Incentives for Individual and Cooperative Management of a Mobile Pest: An Application to the Olive Fruit Fly in California (Ph.D. Dissertation)
Institutions for collective action can effectively mitigate a harmful externality. However, the viability of such institutions hinges on the degree to which participants differ. This dissertation examines heterogeneity among growers affected by a mobile pest. In this case, the treatment decisions by some affect the pest stock harming others. To mitigate losses from infestation, one tool available to growers is the pest control district (PCD). The analyses in this dissertation describe the biological and economic factors that drive heterogeneity in management incentives among growers, and the consequences for the formation and operation of a PCD.
The empirical application used throughout is the olive fruit fly in California. Chapter 2 develops and estimates a pest damage function, using an exceptional dataset collected by entomologists. The econometric model accounts for simultaneity that arises because common factors affect both pest population dynamics and host susceptibility. The estimated damage function aptly reflects biologically-driven heterogeneity in infestation rates across hosts. The implication for pest management is that growers may combat infestation by targeting the pest population or by manipulating host susceptibility.
Given randomness in common factors, mainly temperature, Chapter 3 incorporates both types of management tactics into a stochastic dynamic programming model of the incentives facing individual growers. The model allows growers to apply an insecticide at numerous times during the growing season, but growers may also curtail the growing season to reduce damage. Calibrated to various cultivars and growing regions, the results suggest that growers will change harvest timing to reduce their use of insecticide treatments. Some growers avoid insecticide use altogether by harvesting early.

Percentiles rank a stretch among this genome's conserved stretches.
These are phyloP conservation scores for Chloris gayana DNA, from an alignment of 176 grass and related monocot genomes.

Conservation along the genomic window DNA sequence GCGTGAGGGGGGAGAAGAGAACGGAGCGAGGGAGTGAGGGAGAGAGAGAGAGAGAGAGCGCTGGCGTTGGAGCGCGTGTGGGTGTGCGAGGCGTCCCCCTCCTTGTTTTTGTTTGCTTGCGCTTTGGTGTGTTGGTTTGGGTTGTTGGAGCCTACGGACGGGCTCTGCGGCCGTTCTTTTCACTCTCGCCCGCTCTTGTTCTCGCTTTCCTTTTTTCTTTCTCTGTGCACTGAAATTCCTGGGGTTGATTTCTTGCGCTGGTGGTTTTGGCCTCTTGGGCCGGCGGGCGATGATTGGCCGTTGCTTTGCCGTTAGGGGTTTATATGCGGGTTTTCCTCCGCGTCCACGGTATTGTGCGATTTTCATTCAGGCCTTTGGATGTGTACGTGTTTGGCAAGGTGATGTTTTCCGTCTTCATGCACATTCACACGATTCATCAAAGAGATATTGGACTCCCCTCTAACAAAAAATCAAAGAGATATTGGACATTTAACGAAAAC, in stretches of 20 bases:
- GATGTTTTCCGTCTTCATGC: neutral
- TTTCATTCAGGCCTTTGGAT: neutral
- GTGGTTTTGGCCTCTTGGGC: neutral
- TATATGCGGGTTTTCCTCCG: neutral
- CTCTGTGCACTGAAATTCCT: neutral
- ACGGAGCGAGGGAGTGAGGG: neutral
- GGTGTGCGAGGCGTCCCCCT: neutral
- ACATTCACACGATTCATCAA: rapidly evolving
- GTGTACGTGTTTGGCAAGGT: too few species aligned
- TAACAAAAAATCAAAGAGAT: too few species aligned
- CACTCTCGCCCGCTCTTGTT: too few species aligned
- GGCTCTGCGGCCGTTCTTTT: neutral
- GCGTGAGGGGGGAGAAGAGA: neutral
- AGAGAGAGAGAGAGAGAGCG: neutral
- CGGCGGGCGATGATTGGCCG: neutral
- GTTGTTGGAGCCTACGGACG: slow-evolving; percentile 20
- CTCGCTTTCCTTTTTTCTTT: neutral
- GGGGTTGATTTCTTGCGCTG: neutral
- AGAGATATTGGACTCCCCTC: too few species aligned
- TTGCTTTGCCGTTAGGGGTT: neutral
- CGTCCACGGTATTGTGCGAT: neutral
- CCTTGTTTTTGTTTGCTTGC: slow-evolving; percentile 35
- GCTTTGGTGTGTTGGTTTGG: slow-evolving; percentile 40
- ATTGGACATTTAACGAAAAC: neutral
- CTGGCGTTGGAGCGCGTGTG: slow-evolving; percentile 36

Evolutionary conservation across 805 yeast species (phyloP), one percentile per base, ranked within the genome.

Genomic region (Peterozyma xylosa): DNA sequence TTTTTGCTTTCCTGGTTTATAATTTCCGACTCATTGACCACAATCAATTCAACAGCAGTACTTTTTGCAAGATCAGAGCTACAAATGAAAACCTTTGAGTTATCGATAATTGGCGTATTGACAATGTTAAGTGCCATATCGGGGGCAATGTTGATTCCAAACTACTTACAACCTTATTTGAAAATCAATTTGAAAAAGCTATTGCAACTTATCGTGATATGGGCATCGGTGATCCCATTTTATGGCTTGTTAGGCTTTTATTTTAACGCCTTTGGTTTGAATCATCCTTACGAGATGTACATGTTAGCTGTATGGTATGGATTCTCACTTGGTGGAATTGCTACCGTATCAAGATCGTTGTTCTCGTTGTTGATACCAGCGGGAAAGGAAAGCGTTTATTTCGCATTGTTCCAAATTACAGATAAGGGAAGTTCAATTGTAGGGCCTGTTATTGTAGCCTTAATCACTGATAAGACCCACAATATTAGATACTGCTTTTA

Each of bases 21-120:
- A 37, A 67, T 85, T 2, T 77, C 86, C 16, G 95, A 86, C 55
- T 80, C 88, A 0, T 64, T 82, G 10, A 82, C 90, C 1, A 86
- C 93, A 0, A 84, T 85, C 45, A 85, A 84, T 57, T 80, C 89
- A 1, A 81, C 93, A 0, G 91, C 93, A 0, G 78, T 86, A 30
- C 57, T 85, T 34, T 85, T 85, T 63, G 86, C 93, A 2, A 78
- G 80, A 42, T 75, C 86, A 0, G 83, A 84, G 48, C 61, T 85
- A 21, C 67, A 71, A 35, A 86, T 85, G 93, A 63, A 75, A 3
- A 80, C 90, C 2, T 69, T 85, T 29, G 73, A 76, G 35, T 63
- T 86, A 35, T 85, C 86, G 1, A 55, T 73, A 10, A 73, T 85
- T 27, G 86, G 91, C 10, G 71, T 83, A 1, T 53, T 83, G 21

Chapter 4 examines the individual benefits to membership in a PCD with heterogeneous commercial and non-commercial growers of a host. The analysis suggests that growers who eliminate insecticide treatments with early harvest lose 5.4-7.0 percent of seasonal returns by participating. In many cases, the estimated gains to other producers exceed these losses. However, the code governing PCDs in California mandates that all producers contribute a uniform levy to fund the institution. Redefining the structure of PCDs to reflect heterogeneity in returns to membership may enhance institutional efficiency and encourage cooperation among growers.
Kelly M. Cobourn. "Incentives for Individual and Cooperative Management of a Mobile Pest: An Application to the Olive Fruit Fly in California (Ph.D. Dissertation)" 2009
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